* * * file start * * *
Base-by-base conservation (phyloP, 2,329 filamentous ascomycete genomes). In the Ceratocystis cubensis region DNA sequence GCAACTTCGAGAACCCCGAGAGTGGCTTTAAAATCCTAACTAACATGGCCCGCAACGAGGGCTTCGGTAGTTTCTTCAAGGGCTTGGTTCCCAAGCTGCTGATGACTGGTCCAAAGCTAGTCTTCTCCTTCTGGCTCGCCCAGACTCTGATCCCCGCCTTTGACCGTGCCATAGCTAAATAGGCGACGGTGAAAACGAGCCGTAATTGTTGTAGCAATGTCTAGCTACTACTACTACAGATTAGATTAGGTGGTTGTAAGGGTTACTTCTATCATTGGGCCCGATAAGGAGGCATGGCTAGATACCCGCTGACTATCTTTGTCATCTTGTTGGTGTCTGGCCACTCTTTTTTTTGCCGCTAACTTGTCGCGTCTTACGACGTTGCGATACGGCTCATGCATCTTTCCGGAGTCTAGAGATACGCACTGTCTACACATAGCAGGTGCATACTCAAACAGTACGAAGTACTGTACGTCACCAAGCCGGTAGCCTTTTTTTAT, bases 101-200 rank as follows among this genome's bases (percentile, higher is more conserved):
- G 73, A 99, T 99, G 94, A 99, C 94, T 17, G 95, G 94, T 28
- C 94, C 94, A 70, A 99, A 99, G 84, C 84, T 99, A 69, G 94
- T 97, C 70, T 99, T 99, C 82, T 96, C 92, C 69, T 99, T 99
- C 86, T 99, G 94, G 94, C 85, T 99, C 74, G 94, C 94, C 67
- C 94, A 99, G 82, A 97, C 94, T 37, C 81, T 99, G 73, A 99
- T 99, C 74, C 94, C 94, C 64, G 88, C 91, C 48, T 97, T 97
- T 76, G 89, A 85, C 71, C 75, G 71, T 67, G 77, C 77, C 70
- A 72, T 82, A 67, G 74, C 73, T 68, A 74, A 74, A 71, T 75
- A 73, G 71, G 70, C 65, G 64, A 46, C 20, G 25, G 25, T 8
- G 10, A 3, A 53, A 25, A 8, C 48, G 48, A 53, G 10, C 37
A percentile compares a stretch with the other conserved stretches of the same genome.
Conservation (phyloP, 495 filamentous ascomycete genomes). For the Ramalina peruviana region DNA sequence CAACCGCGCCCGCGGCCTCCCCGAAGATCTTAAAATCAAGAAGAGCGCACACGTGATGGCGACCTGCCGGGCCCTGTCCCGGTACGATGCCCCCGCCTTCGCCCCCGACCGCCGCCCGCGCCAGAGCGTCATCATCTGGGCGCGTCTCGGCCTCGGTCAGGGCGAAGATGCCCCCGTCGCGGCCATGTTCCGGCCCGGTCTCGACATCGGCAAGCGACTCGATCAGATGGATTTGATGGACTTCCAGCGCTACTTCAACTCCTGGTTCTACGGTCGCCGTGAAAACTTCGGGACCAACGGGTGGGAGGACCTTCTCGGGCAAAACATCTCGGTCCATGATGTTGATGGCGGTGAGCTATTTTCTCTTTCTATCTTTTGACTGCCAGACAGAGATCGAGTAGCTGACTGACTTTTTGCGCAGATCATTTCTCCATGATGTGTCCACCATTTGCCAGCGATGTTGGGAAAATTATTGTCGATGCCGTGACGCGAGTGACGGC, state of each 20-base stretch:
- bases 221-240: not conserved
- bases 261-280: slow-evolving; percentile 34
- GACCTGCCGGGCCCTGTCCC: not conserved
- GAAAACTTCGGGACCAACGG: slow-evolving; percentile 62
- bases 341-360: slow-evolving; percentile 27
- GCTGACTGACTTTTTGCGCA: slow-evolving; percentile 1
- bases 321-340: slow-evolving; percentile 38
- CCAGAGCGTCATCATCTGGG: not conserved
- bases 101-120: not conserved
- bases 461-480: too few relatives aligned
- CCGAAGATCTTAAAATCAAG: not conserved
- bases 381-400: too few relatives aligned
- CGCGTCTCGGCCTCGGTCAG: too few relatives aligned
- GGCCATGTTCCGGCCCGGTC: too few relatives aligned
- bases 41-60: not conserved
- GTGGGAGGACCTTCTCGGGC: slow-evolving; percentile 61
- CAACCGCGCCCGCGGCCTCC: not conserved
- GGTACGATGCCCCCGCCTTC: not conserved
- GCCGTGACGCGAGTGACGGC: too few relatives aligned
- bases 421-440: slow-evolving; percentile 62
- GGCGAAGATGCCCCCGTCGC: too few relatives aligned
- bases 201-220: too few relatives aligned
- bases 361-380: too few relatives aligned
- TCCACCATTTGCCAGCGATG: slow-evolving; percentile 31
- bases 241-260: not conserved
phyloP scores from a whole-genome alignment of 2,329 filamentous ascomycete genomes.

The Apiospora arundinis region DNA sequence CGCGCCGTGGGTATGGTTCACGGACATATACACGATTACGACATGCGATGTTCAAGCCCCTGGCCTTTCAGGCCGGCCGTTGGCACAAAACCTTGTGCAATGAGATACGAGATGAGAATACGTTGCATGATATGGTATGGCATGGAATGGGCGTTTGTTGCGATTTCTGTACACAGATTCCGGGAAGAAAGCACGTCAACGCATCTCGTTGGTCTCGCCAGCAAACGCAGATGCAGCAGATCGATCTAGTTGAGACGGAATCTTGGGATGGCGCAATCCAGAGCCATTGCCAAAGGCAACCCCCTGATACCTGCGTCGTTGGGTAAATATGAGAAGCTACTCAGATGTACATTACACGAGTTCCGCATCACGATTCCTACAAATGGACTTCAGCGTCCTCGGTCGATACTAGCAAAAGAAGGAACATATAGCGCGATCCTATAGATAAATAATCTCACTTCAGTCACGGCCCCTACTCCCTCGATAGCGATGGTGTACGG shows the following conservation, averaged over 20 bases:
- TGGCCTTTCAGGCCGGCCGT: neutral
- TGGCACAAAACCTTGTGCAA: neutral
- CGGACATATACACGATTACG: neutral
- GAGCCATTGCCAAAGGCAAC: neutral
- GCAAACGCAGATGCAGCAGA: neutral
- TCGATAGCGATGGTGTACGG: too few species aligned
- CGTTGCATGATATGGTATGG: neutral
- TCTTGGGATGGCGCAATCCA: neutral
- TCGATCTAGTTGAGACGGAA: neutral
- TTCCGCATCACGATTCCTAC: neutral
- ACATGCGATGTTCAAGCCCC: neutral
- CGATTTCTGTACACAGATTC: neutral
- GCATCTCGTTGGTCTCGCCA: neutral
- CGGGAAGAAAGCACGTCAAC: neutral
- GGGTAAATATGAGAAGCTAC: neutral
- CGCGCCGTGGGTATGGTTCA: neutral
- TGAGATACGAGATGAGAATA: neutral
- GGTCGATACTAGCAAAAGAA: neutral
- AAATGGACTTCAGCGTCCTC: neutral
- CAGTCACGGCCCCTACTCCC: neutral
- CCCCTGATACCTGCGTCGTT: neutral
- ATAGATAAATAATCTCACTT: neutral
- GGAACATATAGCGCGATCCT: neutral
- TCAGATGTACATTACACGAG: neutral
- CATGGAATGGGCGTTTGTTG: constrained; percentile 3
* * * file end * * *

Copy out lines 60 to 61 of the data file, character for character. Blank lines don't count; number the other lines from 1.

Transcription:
- CAGTCACGGCCCCTACTCCC: neutral
- CCCCTGATACCTGCGTCGTT: neutral